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    Restless Legs Syndrome Tied to Earlier Death Risk

    Older men with condition have 39 percent increase in mortality, study suggests


    Almost 4 percent (690 men) of the study group was diagnosed with restless legs syndrome. Men with restless legs syndrome were more likely to take antidepressant drugs and have high blood pressure, cardiovascular disease or Parkinson's disease. Not surprisingly, men with restless legs syndrome had more frequent complaints of insomnia.

    During the study follow-up, nearly 2,800 men died.

    When the researchers compared those with restless legs syndrome to those without, they found that men who had the condition were 39 percent more likely to die during the study period than men without the condition. When they controlled for factors such as body mass, lifestyle factors, chronic conditions and sleep duration, the mortality risk for men with restless legs syndrome dropped to 30 percent.

    After controlling the data for major chronic conditions, the researchers saw a linear relationship between the frequency of restless legs syndrome and the risk of death. The more frequent the symptoms, the higher the risk of death, Gao said.

    Gao said the reason restless legs syndrome is associated with an increased risk of death isn't clear. He said it might have something to do with the sleep problems and lack of sleep quality in people with the condition. It could be related to cardiovascular risk factors, even though the researchers tried to control the data for those factors. What is clear, he said, is that more research is needed.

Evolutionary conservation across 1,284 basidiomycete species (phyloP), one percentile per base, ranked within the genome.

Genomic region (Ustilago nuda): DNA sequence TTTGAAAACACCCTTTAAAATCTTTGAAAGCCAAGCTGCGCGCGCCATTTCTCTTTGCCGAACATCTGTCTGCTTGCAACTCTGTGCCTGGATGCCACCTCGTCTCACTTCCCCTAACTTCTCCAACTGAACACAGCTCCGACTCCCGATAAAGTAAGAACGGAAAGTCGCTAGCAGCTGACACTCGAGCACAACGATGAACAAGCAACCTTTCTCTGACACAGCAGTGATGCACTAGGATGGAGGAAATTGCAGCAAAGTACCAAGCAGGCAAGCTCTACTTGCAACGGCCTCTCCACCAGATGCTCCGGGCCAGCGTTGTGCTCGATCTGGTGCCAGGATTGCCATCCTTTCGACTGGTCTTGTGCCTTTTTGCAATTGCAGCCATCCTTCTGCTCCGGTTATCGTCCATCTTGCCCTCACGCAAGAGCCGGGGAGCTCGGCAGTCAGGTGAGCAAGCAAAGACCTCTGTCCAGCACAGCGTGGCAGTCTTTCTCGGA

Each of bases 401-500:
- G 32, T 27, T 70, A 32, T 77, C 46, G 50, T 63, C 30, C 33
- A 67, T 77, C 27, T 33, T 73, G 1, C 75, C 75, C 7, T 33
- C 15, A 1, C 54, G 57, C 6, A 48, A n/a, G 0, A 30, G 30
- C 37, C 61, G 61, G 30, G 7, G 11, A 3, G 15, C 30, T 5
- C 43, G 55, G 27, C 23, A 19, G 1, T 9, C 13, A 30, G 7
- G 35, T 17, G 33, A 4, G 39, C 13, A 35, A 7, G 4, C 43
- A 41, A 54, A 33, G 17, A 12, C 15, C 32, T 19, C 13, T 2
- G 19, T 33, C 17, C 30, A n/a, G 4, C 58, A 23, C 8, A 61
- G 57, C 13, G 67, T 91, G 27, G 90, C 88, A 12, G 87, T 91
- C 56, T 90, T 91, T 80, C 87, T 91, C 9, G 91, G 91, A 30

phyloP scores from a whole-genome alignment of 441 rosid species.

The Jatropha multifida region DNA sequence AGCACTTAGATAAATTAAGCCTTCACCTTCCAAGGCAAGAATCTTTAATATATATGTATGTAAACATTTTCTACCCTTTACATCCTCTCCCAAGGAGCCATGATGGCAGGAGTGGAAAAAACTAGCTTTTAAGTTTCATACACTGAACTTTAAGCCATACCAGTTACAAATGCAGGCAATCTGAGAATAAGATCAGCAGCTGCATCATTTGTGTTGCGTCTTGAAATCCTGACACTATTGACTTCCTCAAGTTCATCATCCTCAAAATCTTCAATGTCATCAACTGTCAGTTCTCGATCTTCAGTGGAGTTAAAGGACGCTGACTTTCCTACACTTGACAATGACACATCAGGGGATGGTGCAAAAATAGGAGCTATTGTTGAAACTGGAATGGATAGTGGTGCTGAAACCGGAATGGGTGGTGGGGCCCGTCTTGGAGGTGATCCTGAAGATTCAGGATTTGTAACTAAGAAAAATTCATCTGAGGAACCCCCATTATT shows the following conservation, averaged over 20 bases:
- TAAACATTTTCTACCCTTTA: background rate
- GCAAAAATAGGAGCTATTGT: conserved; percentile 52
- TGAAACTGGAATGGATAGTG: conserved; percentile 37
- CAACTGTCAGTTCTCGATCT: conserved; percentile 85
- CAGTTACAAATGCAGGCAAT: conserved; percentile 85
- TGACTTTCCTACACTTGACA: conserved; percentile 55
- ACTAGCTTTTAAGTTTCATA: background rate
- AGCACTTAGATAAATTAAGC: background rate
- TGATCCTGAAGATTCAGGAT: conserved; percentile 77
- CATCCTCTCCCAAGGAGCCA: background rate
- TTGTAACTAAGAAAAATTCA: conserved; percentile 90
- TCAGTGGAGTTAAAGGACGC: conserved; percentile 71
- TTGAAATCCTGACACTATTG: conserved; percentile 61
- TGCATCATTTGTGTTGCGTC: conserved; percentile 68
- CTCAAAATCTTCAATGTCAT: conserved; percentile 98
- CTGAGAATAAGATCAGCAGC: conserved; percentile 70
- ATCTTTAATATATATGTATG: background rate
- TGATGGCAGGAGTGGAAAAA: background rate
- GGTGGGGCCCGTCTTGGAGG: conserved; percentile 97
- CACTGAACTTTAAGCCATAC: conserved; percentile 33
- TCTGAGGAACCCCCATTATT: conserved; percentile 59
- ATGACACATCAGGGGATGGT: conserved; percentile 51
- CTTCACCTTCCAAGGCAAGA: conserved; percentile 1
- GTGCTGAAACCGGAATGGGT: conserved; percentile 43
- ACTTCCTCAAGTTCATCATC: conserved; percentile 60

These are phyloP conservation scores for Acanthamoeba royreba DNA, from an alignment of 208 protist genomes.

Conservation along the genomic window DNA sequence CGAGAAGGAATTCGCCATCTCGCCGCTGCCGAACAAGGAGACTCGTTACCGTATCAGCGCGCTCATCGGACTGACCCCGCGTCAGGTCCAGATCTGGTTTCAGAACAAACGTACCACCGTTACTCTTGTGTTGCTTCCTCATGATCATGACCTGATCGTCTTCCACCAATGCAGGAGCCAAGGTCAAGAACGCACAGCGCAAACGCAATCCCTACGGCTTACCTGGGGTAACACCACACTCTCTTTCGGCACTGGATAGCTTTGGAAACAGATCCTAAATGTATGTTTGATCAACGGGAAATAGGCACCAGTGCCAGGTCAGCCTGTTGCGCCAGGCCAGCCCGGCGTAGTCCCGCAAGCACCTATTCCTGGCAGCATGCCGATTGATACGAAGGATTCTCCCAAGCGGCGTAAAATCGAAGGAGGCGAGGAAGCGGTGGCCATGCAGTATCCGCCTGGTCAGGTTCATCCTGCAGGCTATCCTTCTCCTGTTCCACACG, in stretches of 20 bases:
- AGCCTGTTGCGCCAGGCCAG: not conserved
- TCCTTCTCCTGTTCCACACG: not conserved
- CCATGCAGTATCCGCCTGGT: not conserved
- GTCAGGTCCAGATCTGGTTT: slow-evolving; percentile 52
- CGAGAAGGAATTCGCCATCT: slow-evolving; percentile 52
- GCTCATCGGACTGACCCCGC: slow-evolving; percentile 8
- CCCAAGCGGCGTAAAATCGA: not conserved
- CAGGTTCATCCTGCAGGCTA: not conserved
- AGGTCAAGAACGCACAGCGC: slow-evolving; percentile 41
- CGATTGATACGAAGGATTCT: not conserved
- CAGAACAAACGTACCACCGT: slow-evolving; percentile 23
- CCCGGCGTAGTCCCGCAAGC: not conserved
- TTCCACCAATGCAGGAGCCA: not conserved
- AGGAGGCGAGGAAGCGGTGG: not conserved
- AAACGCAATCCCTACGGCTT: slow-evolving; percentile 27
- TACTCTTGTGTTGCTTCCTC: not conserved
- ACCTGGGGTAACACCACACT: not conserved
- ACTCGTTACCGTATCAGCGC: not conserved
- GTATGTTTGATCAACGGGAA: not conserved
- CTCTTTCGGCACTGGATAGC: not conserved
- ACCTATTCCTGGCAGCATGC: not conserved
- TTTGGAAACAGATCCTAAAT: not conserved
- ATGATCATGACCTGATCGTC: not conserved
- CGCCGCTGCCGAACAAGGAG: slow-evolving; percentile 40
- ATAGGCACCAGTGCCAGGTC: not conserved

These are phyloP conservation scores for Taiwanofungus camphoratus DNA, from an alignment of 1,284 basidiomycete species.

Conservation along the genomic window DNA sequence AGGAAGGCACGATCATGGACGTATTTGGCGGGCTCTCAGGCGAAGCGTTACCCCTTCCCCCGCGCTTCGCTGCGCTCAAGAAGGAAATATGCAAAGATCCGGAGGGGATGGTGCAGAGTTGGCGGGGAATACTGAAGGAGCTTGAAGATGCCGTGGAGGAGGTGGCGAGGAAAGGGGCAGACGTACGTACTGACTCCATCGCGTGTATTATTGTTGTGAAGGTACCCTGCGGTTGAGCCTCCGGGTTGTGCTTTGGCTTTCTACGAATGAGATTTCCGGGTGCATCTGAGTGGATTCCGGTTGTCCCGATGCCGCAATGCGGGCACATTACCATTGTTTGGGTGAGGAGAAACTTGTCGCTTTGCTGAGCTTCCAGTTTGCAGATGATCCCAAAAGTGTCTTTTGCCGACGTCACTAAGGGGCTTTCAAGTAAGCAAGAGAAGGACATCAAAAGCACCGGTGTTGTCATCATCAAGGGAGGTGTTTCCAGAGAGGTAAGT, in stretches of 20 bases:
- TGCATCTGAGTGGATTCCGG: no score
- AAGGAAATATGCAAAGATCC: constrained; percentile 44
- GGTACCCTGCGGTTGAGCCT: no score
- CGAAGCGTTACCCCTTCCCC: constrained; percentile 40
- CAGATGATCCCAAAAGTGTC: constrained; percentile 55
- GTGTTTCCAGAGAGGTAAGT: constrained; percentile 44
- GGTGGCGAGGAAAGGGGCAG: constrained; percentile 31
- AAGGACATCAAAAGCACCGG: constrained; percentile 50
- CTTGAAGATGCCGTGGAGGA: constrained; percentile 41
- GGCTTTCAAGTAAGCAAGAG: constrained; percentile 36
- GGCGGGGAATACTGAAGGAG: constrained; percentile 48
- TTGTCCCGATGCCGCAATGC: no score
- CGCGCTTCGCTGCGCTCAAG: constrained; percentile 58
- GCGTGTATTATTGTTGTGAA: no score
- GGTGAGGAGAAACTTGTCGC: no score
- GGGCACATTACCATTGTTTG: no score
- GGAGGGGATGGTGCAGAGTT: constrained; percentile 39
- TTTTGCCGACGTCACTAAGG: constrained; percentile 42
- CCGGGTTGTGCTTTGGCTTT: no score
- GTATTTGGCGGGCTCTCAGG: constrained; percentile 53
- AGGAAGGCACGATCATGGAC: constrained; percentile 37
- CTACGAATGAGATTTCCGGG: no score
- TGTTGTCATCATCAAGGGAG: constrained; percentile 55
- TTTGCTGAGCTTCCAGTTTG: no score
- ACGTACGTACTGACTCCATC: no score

Gao and his team are studying a group of women with restless legs syndrome, but he said he doesn't know if the findings from the study of men will be similar in women.

    Dr. Melissa Bernbaum, a neurologist at Lenox Hill Hospital in New York City, suspects the findings will be similar in women. "I don't see any reason why they wouldn't be," she said.

    "I was surprised by these findings," Bernbaum added. "This is a pretty high increased risk."

    "I think they did a good job of defining some of the reasons why this association exists, but what they don't mention is who was treated for restless legs and who wasn't," Bernbaum said. "If you could avoid the sleep disruption, would the mortality risk be the same?"

    Both experts said the main message from the study is that anyone with symptoms of restless legs syndrome should see their doctor. If you have an iron deficiency, iron supplements can help. There are also other treatments available for people who don't have an iron deficiency.

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